Re: What's the State of the Java SIG?

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On Mon, Nov 18, 2019 at 10:30 AM Fabio Valentini <decathorpe@xxxxxxxxx> wrote:
> You're probably aware that the Stewardship SIG has been picking up
> some (±230) Java packages to keep them from getting removed from
> fedora, and to try to keep them maintained. Since the fraction of
> out-of-date packages has fallen from 70% to 30% (with 0 FTBFS issues
> left), I think we've done a pretty good job so far.
> But, you might ask, wouldn't the Java SIG be well suited to that task?

I would answer "no". Java SIG should put effort towards maintaining
important packages that are useful to our users and retiring obsolete
packages. Maintenance of obsolete packages is non-goal for Java SIG.

Note that there is no "group maintenance" in Java SIG - unlike several
other SIGs, Java SIG does not have a corresponding FAS group with
commit access to a wide range of packages. The SIG is formed of
individuals who own their packages. These individuals decide what
they are interested in maintaining. If there is no volunteer to maintain
particular software package then the package should be retired.

> I'm asking myself the same thing, but I feel like I've been shouting
> into the void for months - according to the Wiki page for the SIG [0],
> the Java SIG has 26 listed members, of which I only recognise 4-5 as
> packagers who are still actively contributing to fedora. For a few
> others, I've already gone through the Non-responsive Maintainer
> process.

I confirm that many of Java maintainers listed on the wiki, or
assigned as owners of individual packages, are not active any
longer.    I've never started non-responsive maintainer process for them
because until recently during the process I would be required to take
maintenance of their packages, for which I did not have capacity.

> Both the page for the Java SIG [0] and Java in fedora [1] look like
> they haven't been updated in years - they even list some things as
> "wishlisted" or "in progress" which were packaged for fedora a while
> ago, but have since been retired again, either due to getting
> orphaned, or due to FTBFS issues — most of which were being caused by
> a lack of maintenance since circa 2017, which is when most Java
> packagers seem to have fallen into a black hole, as far as I can tell
> (getting information by deciphering Hawking Radiation is hard, you
> know).

Indeed, the wiki pages are very outdated.

> So, I'm wondering - what's *actually* the state of the Java SIG? The
> IRC channel is silent, the Mailing list is dead except 0-2 posts *PER
> MONTH* (mostly from non-SIG members), and the Wiki pages are wildly
> out of date.

One of reasons IRC channel #fedora-java on freenode is mostly silent
is that channel operators decided to limit this channel only to
registered users, without even asking Java SIG for opinion. This is
the reason I am myself generally not available in this channel - I'm
using other IRC channels and/or servers.

Most of Java-related email conversations have been moved to devel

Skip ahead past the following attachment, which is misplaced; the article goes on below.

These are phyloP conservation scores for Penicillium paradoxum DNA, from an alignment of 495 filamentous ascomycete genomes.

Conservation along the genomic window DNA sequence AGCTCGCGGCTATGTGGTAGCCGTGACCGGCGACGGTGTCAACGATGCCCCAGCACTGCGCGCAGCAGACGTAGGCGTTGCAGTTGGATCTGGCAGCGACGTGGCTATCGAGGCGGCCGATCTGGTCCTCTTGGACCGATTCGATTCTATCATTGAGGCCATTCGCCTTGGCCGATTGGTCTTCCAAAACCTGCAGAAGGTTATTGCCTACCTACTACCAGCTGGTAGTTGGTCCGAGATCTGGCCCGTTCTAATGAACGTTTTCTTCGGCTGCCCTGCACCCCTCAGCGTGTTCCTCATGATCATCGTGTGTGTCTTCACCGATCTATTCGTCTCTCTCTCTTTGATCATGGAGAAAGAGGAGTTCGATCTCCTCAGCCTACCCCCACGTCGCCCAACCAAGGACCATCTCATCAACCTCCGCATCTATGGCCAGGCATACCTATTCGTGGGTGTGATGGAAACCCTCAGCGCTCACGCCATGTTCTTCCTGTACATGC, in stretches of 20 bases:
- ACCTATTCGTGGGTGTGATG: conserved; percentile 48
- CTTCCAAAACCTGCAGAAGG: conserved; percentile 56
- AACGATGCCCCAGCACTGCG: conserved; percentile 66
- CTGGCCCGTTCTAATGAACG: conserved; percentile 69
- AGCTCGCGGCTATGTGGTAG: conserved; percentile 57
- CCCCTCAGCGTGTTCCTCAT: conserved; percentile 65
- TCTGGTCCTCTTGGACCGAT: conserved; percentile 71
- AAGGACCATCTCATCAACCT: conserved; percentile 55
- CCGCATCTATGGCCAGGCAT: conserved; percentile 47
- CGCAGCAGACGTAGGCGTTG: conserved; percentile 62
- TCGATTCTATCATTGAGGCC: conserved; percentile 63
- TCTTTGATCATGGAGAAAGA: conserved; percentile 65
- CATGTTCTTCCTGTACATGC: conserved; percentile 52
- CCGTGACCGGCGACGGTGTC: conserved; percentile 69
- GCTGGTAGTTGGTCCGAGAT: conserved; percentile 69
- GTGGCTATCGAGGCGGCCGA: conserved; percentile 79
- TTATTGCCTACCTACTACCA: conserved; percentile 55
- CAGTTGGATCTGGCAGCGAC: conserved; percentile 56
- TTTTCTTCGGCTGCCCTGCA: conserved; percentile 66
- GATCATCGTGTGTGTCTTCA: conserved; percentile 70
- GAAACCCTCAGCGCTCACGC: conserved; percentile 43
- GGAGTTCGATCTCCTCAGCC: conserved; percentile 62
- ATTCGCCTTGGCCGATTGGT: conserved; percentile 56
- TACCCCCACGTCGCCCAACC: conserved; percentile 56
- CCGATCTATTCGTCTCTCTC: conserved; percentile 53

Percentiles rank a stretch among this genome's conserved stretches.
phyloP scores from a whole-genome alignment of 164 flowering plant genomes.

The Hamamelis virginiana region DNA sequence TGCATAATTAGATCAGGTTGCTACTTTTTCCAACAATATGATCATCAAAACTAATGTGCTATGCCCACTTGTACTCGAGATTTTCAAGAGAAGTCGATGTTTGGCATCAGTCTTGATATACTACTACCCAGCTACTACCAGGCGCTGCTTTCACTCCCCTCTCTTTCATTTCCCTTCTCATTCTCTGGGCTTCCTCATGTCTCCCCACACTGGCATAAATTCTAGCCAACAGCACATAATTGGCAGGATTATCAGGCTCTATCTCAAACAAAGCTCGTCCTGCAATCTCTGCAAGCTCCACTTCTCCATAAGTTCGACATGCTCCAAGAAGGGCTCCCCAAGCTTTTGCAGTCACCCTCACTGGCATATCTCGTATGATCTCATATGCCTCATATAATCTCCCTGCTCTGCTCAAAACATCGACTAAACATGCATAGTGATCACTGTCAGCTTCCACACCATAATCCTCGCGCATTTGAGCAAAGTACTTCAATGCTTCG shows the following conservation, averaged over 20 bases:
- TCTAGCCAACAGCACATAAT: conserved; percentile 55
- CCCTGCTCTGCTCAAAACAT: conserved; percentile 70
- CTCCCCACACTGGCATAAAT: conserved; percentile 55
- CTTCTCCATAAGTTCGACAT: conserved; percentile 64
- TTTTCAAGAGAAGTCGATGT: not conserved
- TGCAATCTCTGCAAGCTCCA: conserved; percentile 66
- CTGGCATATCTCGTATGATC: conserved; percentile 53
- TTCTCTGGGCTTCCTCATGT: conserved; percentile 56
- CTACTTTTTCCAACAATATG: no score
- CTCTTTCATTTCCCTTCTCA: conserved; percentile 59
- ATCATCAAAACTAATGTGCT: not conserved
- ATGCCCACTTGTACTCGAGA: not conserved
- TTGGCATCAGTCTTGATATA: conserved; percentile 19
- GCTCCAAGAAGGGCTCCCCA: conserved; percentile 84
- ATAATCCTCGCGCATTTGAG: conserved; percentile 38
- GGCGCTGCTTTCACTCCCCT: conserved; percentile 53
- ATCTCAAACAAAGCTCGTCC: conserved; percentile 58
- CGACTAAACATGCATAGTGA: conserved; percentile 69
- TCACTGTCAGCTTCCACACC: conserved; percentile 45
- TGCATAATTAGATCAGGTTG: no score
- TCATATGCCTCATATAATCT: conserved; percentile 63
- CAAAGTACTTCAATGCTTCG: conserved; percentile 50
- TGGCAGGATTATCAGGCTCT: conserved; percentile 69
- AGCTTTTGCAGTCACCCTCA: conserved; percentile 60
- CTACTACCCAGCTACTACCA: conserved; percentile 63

mailing list.  Partially because various policies require us to send
emails to devel and cross-posting to java-devel makes little sense.

We didn't have an IRC meeting in years because there is no volunteer
to organize one.

> Can we at least get the two Wiki pages get updated to the current state?

I'm for that. But that requires a volunteer to do the work.

> Does the Java ecosystem on fedora need more involvement from the community?

More help is always needed.

> Or is it time for a "tabula rasa" and restart the SIG?
> I really hope we can get something off the ground, soon - because I
> and other members of the Stewardship SIG have been spending a lot of
> hours each week on keeping this stuff working, but my patience and
> energy are reaching their limits. I'd really like to slowly start
> handing over Java packages to someone who's actually using them, and
> is interested in keeping them maintained.

IMHO effort spent on maintenance of most of these ursine Java packages
is mostly wasted effort. As I said before, many times, these packages
should be retired and replaced by modular packages, which are
maintained by Java SIG members like me. maven and ant modules are
already default streams, so users should get them instead of ursine
packages. The last remaining step is enabling javapackages-tools in
ursine buildroot so that ursine packages can be built with modular
maven. Once that happens, there will be no reason to maintain ursine.
Therefore, instead of putting time on updating ursine Maven et al.
I recommend to put effort towards enabling modules in ursine buildroots.

> PS, side note about Modularity: If I understand the current state of
> things correctly, the plan is to make the "maven:3.5" and "ant:1.10"
> modular packages be installable alongside non-modular Java packages.
> They're currently shadowing non-modular packages (since they have
> default streams), but I understand this is getting fixed. This means

Shadowing of ursine packages by modular packages is not a defect.
That is a feature of modularity. Therefore there is nothing to fix there.

> that the non-modular Java packages (especially maven, ant, xmvn, their
> dependencies, and other packages which are used for building Java RPM
> packages in fedora) will need to be maintained as non-modular packages
> indefinitely.

That is not true. It is entirely possible and feasible to build a distribution
without ursine Maven/XMvn etc. For example look at RHEL 8 - it includes
Maven and Ant only as modules. Modules are used to build ursine
Java packages. The same solution should be implemented in Fedora.

Mikolaj Izdebski
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